Shared from the 7/23/2022 Sydney Morning Herald eEdition

Coroner calls for Medicare for prisoners


A smoking ceremony for Douglas ‘‘Mootijah’’ Shillingsworth (inset), with supporters and family including cousin Ruby Dykes (second from left).

Main photo: Dean Sewell

A NSW coroner has supported the idea of Medicare becoming available to Aboriginal inmates on a trial basis after a 44-year-old man died in custody from a preventable ear infection.

Douglas ‘‘Mootijah’’ Shillingsworth, a Budjiti and Murrawarri man, died at Sydney’s Westmead Hospital in February 2018 after an otitis media middle ear infection spread to his brain, causing sepsis and neurological injury.

In findings yesterday, Deputy State Coroner Joan Baptie said Mootijah’s death was preventable and there were missed opportunities over many years to address his recurring ear infections and hearing loss.

‘‘Mootijah’s death was the result of the systemic failures prevalent in the public health system, the custodial health system in NSW and the lack of identification and appreciation of this silent killer, otitis media,’’ Baptie said.

‘‘Whilst his manner of death was from natural causes, this was clearly precipitated by the failure to identify and treat his ear disease whilst in custody.’’

In the days before Mootijah was taken to hospital, he presented for medical care at the Metropolitan Remand and Reception Centre at Silverwater jail with toilet paper in his ear. The paper had broken down to a paste-like consistency. A doctor believed his issue was having the paper stuck in his ear, and gave him ear drops to dissolve it.

By the time an ear infection was suspected and Mootijah was taken to hospital, an emergency CT scan detected an abscess on his left temporal lobe. He had surgery the next day and spent periods in intensive care, but died on February 2.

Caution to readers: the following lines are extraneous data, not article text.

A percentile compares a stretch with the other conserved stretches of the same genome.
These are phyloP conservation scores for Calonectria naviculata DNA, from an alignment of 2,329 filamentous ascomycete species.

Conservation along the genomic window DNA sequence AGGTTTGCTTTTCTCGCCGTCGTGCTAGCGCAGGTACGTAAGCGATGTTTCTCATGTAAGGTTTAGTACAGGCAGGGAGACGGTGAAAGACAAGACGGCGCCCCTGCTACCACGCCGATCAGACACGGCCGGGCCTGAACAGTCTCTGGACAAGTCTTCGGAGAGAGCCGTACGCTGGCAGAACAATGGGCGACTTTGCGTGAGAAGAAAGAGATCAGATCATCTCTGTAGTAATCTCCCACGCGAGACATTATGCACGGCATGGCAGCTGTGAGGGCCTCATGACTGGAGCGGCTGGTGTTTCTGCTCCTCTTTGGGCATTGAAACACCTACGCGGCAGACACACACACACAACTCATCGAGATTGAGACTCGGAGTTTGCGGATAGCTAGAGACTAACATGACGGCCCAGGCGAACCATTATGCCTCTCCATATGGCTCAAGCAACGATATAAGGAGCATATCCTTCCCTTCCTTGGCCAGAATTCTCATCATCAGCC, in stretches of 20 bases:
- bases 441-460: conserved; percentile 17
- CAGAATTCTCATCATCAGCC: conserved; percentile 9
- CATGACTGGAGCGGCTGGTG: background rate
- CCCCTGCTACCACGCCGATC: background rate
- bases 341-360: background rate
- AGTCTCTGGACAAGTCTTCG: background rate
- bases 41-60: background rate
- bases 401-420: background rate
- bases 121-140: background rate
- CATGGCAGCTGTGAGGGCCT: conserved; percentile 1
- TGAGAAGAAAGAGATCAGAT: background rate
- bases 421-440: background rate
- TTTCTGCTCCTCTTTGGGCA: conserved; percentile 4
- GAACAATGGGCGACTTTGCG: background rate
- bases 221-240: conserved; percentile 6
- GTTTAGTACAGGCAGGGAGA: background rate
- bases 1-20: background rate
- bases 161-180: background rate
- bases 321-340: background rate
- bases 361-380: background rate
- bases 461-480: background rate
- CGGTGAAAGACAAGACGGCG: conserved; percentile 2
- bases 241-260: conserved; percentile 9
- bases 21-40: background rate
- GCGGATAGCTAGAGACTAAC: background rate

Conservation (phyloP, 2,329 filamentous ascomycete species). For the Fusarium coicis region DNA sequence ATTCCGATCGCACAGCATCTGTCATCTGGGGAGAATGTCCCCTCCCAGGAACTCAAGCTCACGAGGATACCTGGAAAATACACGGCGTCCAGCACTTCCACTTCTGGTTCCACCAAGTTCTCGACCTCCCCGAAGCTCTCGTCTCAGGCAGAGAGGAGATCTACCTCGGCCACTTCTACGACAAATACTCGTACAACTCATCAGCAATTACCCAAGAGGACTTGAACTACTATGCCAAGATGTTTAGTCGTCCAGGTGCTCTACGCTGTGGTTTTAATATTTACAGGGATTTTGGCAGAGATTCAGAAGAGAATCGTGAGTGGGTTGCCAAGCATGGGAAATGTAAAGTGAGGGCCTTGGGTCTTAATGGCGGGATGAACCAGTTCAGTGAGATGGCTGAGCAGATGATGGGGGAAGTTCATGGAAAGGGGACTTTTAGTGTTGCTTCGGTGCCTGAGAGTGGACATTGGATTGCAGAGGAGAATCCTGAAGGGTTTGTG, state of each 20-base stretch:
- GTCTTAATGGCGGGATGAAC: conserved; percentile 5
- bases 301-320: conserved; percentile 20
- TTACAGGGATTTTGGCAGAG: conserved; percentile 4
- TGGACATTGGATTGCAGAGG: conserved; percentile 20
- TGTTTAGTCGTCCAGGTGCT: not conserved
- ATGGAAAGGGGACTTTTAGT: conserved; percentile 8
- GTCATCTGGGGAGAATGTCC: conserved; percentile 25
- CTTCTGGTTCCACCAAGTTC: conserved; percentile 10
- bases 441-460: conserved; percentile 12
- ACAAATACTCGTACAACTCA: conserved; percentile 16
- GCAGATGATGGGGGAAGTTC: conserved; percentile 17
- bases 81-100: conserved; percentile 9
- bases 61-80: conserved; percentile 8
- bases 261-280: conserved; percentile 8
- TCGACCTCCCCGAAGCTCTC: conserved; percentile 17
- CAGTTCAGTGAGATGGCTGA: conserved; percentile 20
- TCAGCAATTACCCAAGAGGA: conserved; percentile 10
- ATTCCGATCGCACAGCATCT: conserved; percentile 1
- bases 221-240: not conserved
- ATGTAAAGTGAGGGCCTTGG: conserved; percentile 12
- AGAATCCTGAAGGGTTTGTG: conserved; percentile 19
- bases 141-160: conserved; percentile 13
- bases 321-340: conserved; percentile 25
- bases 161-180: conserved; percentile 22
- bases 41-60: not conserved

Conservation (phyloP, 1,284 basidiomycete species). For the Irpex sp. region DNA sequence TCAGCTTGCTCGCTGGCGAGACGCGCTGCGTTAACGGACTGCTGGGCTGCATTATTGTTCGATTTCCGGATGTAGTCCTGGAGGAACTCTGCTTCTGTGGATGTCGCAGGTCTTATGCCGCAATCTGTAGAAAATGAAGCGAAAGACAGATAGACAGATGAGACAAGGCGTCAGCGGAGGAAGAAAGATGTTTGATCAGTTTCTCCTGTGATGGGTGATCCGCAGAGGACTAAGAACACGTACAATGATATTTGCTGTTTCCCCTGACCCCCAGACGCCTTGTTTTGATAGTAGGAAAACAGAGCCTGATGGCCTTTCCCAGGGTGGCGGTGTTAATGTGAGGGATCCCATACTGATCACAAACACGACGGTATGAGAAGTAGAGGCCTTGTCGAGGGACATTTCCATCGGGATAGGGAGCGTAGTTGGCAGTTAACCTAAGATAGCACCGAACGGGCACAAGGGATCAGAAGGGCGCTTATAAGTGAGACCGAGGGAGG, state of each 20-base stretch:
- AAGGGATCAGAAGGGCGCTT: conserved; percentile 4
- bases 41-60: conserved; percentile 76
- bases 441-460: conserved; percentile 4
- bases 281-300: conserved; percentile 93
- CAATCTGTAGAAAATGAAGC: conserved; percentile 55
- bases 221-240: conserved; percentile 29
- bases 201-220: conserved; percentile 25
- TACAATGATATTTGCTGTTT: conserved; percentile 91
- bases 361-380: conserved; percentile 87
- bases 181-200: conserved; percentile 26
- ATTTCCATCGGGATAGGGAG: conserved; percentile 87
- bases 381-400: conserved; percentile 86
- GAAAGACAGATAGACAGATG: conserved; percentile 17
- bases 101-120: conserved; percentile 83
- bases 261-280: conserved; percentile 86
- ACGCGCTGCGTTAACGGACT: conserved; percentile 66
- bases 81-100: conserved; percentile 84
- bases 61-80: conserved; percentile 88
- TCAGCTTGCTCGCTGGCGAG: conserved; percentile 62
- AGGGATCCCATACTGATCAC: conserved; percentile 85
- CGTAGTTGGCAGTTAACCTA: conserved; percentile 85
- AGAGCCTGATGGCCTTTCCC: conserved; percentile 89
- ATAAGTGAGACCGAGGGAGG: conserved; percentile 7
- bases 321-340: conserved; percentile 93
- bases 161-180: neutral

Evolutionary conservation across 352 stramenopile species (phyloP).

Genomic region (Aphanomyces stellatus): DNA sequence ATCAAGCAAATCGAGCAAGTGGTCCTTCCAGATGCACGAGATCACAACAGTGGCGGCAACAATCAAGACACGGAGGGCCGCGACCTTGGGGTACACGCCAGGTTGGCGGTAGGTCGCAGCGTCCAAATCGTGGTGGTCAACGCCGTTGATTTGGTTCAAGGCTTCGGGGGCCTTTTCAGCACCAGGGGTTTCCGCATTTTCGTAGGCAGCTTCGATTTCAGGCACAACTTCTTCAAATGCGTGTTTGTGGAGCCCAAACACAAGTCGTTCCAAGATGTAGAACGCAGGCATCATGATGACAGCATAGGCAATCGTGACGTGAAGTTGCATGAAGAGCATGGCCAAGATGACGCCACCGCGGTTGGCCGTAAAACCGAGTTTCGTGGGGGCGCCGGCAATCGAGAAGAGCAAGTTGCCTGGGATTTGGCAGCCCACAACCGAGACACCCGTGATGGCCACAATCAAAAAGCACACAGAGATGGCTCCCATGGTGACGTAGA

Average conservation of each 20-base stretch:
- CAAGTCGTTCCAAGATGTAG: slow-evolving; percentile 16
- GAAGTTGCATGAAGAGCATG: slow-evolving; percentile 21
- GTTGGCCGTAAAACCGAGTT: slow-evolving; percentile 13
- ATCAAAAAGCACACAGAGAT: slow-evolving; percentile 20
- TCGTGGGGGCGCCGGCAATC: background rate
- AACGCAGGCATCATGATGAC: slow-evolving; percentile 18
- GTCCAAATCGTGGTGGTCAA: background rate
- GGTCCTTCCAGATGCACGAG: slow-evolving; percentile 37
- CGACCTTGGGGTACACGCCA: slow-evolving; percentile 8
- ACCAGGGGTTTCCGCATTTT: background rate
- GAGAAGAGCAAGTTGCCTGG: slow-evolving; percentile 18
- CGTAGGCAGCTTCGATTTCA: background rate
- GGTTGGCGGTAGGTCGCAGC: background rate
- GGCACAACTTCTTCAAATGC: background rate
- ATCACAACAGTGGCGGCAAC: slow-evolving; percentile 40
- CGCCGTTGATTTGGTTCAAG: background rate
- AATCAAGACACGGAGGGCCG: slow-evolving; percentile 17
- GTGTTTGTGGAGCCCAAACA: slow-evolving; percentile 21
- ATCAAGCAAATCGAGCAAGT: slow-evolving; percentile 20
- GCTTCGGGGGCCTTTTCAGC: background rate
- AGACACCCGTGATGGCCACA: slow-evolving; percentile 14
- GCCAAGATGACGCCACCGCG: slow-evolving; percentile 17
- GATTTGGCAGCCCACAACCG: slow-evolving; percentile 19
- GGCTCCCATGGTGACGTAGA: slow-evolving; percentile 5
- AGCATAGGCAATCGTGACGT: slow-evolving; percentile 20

Baptie said she hoped the inquest highlighted ‘‘the insidiousness and perniciousness of ear disease, particularly within the Indigenous communities in Australia’’.

‘‘Given the high, and disproportionate rates of Indigenous incarceration in NSW, it is reasonable to conclude that there is a high incidence of otitis media, chronic suppurative otitis and related difficulties among Aboriginal persons in custody in NSW,’’ she said.

She recommended that the Justice Health network, which provides healthcare to prisoners, should advocate for Aboriginal inmates to access Medicare on a trial basis, potentially by liaising with prison medical services in other states.

Inmates in NSW cannot receive Medicare benefits, because the Health Insurance Act prevents a health service from receiving Commonwealth funding if it also receives state funding.

This means inmates are blocked from receiving a yearly Aboriginal health assessment, a screening that is intended to pick up chronic issues before they progress. No similar screening operates outside the Medicare system.

Jeremy Styles from the Aboriginal Legal Service, who represented the family during the inquest, said any one of these Aboriginal health assessments would have documented, recorded and discovered Mootijah’s ear disease.

He said this inquest was the second inquest this year that had raised the Medicare issue, describing it as a large structural problem that could be easily remedied and make ‘‘a major difference to outcomes for Aboriginal prisoners’’ including reducing deaths in custody.

‘‘This was a simple medical tragedy, and it was the death of a man – a brother, a son, a father – which should not have happened,’’ Styles said.

‘‘The Aboriginal Legal Service, for the family, shares the family’s horror that this occurred at all.’’

After the findings were handed down, Mootijah’s family including his cousin Aunty Ruby Dykes held a smoking ceremony outside the Coroners Court in Lidcombe, in Sydney’s west, to allow his spirit to finally rest.

Dykes said Mootijah – whose name means ‘‘strong one’’ – had endless love and affection for his family, and it was hard to accept that an ear infection killed him in the 21st century.

‘‘We want prisoners to have access to Medicare, because healthcare is a human right,’’ she said. ‘‘A prison sentence should not be a death sentence.’’

During the ceremony, children helped to pile greenery on top of a smouldering wooden vessel and smoke wafted over a small crowd who gathered to watch. Dykes sobbed, wiping her eyes with a tissue and hugging her loved ones.

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